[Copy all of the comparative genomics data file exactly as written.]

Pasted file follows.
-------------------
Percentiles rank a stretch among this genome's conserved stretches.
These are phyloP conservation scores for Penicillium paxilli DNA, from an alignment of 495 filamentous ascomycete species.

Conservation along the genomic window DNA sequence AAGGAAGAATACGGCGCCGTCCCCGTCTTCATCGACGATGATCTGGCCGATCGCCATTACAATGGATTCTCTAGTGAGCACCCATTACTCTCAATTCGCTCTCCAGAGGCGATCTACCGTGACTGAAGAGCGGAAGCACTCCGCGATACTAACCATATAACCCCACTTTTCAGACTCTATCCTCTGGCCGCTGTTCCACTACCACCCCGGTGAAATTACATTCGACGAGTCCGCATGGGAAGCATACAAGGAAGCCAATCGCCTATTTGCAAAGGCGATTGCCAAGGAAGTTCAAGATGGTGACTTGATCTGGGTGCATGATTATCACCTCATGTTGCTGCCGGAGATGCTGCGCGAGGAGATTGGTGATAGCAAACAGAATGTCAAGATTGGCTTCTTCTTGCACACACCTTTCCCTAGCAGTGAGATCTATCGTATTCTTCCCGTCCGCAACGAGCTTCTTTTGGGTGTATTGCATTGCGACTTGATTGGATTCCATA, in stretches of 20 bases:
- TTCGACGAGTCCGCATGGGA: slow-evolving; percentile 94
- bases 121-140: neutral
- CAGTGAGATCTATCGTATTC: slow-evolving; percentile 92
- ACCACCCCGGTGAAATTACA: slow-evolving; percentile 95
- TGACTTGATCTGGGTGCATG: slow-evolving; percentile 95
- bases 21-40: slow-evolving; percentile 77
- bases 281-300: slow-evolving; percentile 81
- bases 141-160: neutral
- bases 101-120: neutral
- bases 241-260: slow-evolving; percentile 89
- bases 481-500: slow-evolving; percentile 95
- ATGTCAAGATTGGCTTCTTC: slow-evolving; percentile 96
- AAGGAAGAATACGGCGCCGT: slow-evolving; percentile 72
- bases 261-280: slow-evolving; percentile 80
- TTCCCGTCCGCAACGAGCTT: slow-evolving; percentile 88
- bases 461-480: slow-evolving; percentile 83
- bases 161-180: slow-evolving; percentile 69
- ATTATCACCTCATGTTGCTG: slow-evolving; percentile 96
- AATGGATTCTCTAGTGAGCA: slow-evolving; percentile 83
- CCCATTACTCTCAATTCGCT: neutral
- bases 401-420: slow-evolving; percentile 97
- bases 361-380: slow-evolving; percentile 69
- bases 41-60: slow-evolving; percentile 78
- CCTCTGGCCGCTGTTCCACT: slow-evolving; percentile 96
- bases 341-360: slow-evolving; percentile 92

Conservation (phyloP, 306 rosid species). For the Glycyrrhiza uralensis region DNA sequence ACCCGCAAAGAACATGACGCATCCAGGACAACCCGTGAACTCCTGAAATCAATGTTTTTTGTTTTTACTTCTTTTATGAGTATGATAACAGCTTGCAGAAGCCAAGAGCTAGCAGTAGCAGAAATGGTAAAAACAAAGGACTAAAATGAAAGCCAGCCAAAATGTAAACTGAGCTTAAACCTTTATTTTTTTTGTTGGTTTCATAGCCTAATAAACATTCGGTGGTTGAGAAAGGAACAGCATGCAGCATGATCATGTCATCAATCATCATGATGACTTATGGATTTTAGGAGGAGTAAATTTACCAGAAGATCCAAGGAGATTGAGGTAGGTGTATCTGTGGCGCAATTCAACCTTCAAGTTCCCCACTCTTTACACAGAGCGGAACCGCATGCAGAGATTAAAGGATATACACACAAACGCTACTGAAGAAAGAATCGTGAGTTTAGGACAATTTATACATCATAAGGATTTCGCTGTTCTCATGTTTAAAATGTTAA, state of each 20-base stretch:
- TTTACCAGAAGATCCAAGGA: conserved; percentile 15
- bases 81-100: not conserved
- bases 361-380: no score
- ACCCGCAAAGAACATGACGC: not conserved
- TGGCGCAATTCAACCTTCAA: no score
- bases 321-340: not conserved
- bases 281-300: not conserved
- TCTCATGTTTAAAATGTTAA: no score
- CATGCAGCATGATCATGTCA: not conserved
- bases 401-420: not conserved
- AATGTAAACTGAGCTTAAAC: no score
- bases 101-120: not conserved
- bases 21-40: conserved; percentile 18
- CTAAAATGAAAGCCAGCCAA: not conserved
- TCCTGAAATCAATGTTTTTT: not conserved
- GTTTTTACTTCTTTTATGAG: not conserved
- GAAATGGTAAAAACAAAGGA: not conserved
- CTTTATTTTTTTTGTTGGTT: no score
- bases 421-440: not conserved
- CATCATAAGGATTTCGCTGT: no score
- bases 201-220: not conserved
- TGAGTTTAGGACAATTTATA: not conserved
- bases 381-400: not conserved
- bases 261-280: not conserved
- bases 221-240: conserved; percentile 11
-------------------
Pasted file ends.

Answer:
Percentiles rank a stretch among this genome's conserved stretches.
These are phyloP conservation scores for Penicillium paxilli DNA, from an alignment of 495 filamentous ascomycete species.

Conservation along the genomic window DNA sequence AAGGAAGAATACGGCGCCGTCCCCGTCTTCATCGACGATGATCTGGCCGATCGCCATTACAATGGATTCTCTAGTGAGCACCCATTACTCTCAATTCGCTCTCCAGAGGCGATCTACCGTGACTGAAGAGCGGAAGCACTCCGCGATACTAACCATATAACCCCACTTTTCAGACTCTATCCTCTGGCCGCTGTTCCACTACCACCCCGGTGAAATTACATTCGACGAGTCCGCATGGGAAGCATACAAGGAAGCCAATCGCCTATTTGCAAAGGCGATTGCCAAGGAAGTTCAAGATGGTGACTTGATCTGGGTGCATGATTATCACCTCATGTTGCTGCCGGAGATGCTGCGCGAGGAGATTGGTGATAGCAAACAGAATGTCAAGATTGGCTTCTTCTTGCACACACCTTTCCCTAGCAGTGAGATCTATCGTATTCTTCCCGTCCGCAACGAGCTTCTTTTGGGTGTATTGCATTGCGACTTGATTGGATTCCATA, in stretches of 20 bases:
- TTCGACGAGTCCGCATGGGA: slow-evolving; percentile 94
- bases 121-140: neutral
- CAGTGAGATCTATCGTATTC: slow-evolving; percentile 92
- ACCACCCCGGTGAAATTACA: slow-evolving; percentile 95
- TGACTTGATCTGGGTGCATG: slow-evolving; percentile 95
- bases 21-40: slow-evolving; percentile 77
- bases 281-300: slow-evolving; percentile 81
- bases 141-160: neutral
- bases 101-120: neutral
- bases 241-260: slow-evolving; percentile 89
- bases 481-500: slow-evolving; percentile 95
- ATGTCAAGATTGGCTTCTTC: slow-evolving; percentile 96
- AAGGAAGAATACGGCGCCGT: slow-evolving; percentile 72
- bases 261-280: slow-evolving; percentile 80
- TTCCCGTCCGCAACGAGCTT: slow-evolving; percentile 88
- bases 461-480: slow-evolving; percentile 83
- bases 161-180: slow-evolving; percentile 69
- ATTATCACCTCATGTTGCTG: slow-evolving; percentile 96
- AATGGATTCTCTAGTGAGCA: slow-evolving; percentile 83
- CCCATTACTCTCAATTCGCT: neutral
- bases 401-420: slow-evolving; percentile 97
- bases 361-380: slow-evolving; percentile 69
- bases 41-60: slow-evolving; percentile 78
- CCTCTGGCCGCTGTTCCACT: slow-evolving; percentile 96
- bases 341-360: slow-evolving; percentile 92

Conservation (phyloP, 306 rosid species). For the Glycyrrhiza uralensis region DNA sequence ACCCGCAAAGAACATGACGCATCCAGGACAACCCGTGAACTCCTGAAATCAATGTTTTTTGTTTTTACTTCTTTTATGAGTATGATAACAGCTTGCAGAAGCCAAGAGCTAGCAGTAGCAGAAATGGTAAAAACAAAGGACTAAAATGAAAGCCAGCCAAAATGTAAACTGAGCTTAAACCTTTATTTTTTTTGTTGGTTTCATAGCCTAATAAACATTCGGTGGTTGAGAAAGGAACAGCATGCAGCATGATCATGTCATCAATCATCATGATGACTTATGGATTTTAGGAGGAGTAAATTTACCAGAAGATCCAAGGAGATTGAGGTAGGTGTATCTGTGGCGCAATTCAACCTTCAAGTTCCCCACTCTTTACACAGAGCGGAACCGCATGCAGAGATTAAAGGATATACACACAAACGCTACTGAAGAAAGAATCGTGAGTTTAGGACAATTTATACATCATAAGGATTTCGCTGTTCTCATGTTTAAAATGTTAA, state of each 20-base stretch:
- TTTACCAGAAGATCCAAGGA: conserved; percentile 15
- bases 81-100: not conserved
- bases 361-380: no score
- ACCCGCAAAGAACATGACGC: not conserved
- TGGCGCAATTCAACCTTCAA: no score
- bases 321-340: not conserved
- bases 281-300: not conserved
- TCTCATGTTTAAAATGTTAA: no score
- CATGCAGCATGATCATGTCA: not conserved
- bases 401-420: not conserved
- AATGTAAACTGAGCTTAAAC: no score
- bases 101-120: not conserved
- bases 21-40: conserved; percentile 18
- CTAAAATGAAAGCCAGCCAA: not conserved
- TCCTGAAATCAATGTTTTTT: not conserved
- GTTTTTACTTCTTTTATGAG: not conserved
- GAAATGGTAAAAACAAAGGA: not conserved
- CTTTATTTTTTTTGTTGGTT: no score
- bases 421-440: not conserved
- CATCATAAGGATTTCGCTGT: no score
- bases 201-220: not conserved
- TGAGTTTAGGACAATTTATA: not conserved
- bases 381-400: not conserved
- bases 261-280: not conserved
- bases 221-240: conserved; percentile 11